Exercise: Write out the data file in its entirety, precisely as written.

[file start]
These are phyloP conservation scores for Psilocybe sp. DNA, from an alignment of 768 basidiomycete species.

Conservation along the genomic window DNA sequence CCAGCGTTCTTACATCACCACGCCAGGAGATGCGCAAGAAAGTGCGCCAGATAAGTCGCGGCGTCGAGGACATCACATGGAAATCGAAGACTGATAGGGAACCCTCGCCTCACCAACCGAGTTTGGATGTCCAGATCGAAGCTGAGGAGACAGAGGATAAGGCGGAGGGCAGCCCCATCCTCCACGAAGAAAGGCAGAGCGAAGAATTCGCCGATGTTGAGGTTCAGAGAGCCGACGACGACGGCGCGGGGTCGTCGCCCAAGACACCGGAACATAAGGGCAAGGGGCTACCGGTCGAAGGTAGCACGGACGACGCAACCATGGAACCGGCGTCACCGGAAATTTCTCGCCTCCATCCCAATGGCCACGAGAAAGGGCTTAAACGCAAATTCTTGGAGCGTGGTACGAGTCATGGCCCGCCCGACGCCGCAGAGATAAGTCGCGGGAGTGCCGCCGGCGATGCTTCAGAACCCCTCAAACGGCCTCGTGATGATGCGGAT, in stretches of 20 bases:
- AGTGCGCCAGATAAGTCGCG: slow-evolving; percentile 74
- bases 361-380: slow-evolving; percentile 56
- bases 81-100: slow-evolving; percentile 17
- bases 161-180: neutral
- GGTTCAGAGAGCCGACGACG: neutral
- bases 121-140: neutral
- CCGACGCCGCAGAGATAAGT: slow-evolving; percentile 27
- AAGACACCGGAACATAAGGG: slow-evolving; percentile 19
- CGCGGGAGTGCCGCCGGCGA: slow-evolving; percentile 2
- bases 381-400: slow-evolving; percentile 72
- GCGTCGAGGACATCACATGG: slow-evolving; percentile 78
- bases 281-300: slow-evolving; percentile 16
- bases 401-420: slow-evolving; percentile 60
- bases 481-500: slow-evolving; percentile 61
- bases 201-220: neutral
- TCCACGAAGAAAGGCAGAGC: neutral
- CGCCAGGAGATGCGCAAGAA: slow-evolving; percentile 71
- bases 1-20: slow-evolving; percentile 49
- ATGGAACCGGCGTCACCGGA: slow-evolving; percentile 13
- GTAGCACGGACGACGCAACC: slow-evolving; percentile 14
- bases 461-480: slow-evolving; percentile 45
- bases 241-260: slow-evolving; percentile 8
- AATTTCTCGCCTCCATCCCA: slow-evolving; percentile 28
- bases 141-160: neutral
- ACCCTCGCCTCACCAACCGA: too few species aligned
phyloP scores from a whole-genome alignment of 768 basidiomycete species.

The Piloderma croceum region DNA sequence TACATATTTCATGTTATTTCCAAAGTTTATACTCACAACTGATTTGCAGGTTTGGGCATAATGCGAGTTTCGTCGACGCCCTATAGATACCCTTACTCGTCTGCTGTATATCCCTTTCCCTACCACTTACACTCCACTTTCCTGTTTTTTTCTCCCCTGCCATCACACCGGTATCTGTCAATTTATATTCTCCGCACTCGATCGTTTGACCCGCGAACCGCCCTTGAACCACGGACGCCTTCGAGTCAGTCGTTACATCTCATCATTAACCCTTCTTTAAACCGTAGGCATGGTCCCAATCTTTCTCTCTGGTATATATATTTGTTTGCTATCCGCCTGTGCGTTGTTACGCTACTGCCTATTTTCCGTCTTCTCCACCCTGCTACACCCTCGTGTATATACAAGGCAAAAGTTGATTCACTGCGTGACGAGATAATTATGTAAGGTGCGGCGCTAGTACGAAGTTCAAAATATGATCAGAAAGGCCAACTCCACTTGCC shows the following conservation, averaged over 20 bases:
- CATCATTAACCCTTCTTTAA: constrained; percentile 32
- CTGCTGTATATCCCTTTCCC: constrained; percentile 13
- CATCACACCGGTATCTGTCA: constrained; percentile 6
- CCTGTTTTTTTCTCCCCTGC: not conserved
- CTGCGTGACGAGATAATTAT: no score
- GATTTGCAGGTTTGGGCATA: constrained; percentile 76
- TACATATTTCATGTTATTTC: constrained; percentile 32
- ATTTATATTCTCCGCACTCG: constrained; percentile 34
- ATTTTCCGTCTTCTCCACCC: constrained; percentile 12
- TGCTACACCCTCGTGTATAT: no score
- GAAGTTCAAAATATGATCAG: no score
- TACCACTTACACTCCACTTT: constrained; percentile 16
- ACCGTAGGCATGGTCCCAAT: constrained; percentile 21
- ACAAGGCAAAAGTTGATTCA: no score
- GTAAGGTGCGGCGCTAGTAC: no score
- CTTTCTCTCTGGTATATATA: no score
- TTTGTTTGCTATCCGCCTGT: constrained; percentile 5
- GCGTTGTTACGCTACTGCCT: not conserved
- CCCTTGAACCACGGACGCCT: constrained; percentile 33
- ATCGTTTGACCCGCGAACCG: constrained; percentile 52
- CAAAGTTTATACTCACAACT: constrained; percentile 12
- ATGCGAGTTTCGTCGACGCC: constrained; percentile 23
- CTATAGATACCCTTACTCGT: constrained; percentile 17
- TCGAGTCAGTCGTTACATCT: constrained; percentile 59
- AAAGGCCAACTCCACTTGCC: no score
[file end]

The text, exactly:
These are phyloP conservation scores for Psilocybe sp. DNA, from an alignment of 768 basidiomycete species.

Conservation along the genomic window DNA sequence CCAGCGTTCTTACATCACCACGCCAGGAGATGCGCAAGAAAGTGCGCCAGATAAGTCGCGGCGTCGAGGACATCACATGGAAATCGAAGACTGATAGGGAACCCTCGCCTCACCAACCGAGTTTGGATGTCCAGATCGAAGCTGAGGAGACAGAGGATAAGGCGGAGGGCAGCCCCATCCTCCACGAAGAAAGGCAGAGCGAAGAATTCGCCGATGTTGAGGTTCAGAGAGCCGACGACGACGGCGCGGGGTCGTCGCCCAAGACACCGGAACATAAGGGCAAGGGGCTACCGGTCGAAGGTAGCACGGACGACGCAACCATGGAACCGGCGTCACCGGAAATTTCTCGCCTCCATCCCAATGGCCACGAGAAAGGGCTTAAACGCAAATTCTTGGAGCGTGGTACGAGTCATGGCCCGCCCGACGCCGCAGAGATAAGTCGCGGGAGTGCCGCCGGCGATGCTTCAGAACCCCTCAAACGGCCTCGTGATGATGCGGAT, in stretches of 20 bases:
- AGTGCGCCAGATAAGTCGCG: slow-evolving; percentile 74
- bases 361-380: slow-evolving; percentile 56
- bases 81-100: slow-evolving; percentile 17
- bases 161-180: neutral
- GGTTCAGAGAGCCGACGACG: neutral
- bases 121-140: neutral
- CCGACGCCGCAGAGATAAGT: slow-evolving; percentile 27
- AAGACACCGGAACATAAGGG: slow-evolving; percentile 19
- CGCGGGAGTGCCGCCGGCGA: slow-evolving; percentile 2
- bases 381-400: slow-evolving; percentile 72
- GCGTCGAGGACATCACATGG: slow-evolving; percentile 78
- bases 281-300: slow-evolving; percentile 16
- bases 401-420: slow-evolving; percentile 60
- bases 481-500: slow-evolving; percentile 61
- bases 201-220: neutral
- TCCACGAAGAAAGGCAGAGC: neutral
- CGCCAGGAGATGCGCAAGAA: slow-evolving; percentile 71
- bases 1-20: slow-evolving; percentile 49
- ATGGAACCGGCGTCACCGGA: slow-evolving; percentile 13
- GTAGCACGGACGACGCAACC: slow-evolving; percentile 14
- bases 461-480: slow-evolving; percentile 45
- bases 241-260: slow-evolving; percentile 8
- AATTTCTCGCCTCCATCCCA: slow-evolving; percentile 28
- bases 141-160: neutral
- ACCCTCGCCTCACCAACCGA: too few species aligned
phyloP scores from a whole-genome alignment of 768 basidiomycete species.

The Piloderma croceum region DNA sequence TACATATTTCATGTTATTTCCAAAGTTTATACTCACAACTGATTTGCAGGTTTGGGCATAATGCGAGTTTCGTCGACGCCCTATAGATACCCTTACTCGTCTGCTGTATATCCCTTTCCCTACCACTTACACTCCACTTTCCTGTTTTTTTCTCCCCTGCCATCACACCGGTATCTGTCAATTTATATTCTCCGCACTCGATCGTTTGACCCGCGAACCGCCCTTGAACCACGGACGCCTTCGAGTCAGTCGTTACATCTCATCATTAACCCTTCTTTAAACCGTAGGCATGGTCCCAATCTTTCTCTCTGGTATATATATTTGTTTGCTATCCGCCTGTGCGTTGTTACGCTACTGCCTATTTTCCGTCTTCTCCACCCTGCTACACCCTCGTGTATATACAAGGCAAAAGTTGATTCACTGCGTGACGAGATAATTATGTAAGGTGCGGCGCTAGTACGAAGTTCAAAATATGATCAGAAAGGCCAACTCCACTTGCC shows the following conservation, averaged over 20 bases:
- CATCATTAACCCTTCTTTAA: constrained; percentile 32
- CTGCTGTATATCCCTTTCCC: constrained; percentile 13
- CATCACACCGGTATCTGTCA: constrained; percentile 6
- CCTGTTTTTTTCTCCCCTGC: not conserved
- CTGCGTGACGAGATAATTAT: no score
- GATTTGCAGGTTTGGGCATA: constrained; percentile 76
- TACATATTTCATGTTATTTC: constrained; percentile 32
- ATTTATATTCTCCGCACTCG: constrained; percentile 34
- ATTTTCCGTCTTCTCCACCC: constrained; percentile 12
- TGCTACACCCTCGTGTATAT: no score
- GAAGTTCAAAATATGATCAG: no score
- TACCACTTACACTCCACTTT: constrained; percentile 16
- ACCGTAGGCATGGTCCCAAT: constrained; percentile 21
- ACAAGGCAAAAGTTGATTCA: no score
- GTAAGGTGCGGCGCTAGTAC: no score
- CTTTCTCTCTGGTATATATA: no score
- TTTGTTTGCTATCCGCCTGT: constrained; percentile 5
- GCGTTGTTACGCTACTGCCT: not conserved
- CCCTTGAACCACGGACGCCT: constrained; percentile 33
- ATCGTTTGACCCGCGAACCG: constrained; percentile 52
- CAAAGTTTATACTCACAACT: constrained; percentile 12
- ATGCGAGTTTCGTCGACGCC: constrained; percentile 23
- CTATAGATACCCTTACTCGT: constrained; percentile 17
- TCGAGTCAGTCGTTACATCT: constrained; percentile 59
- AAAGGCCAACTCCACTTGCC: no score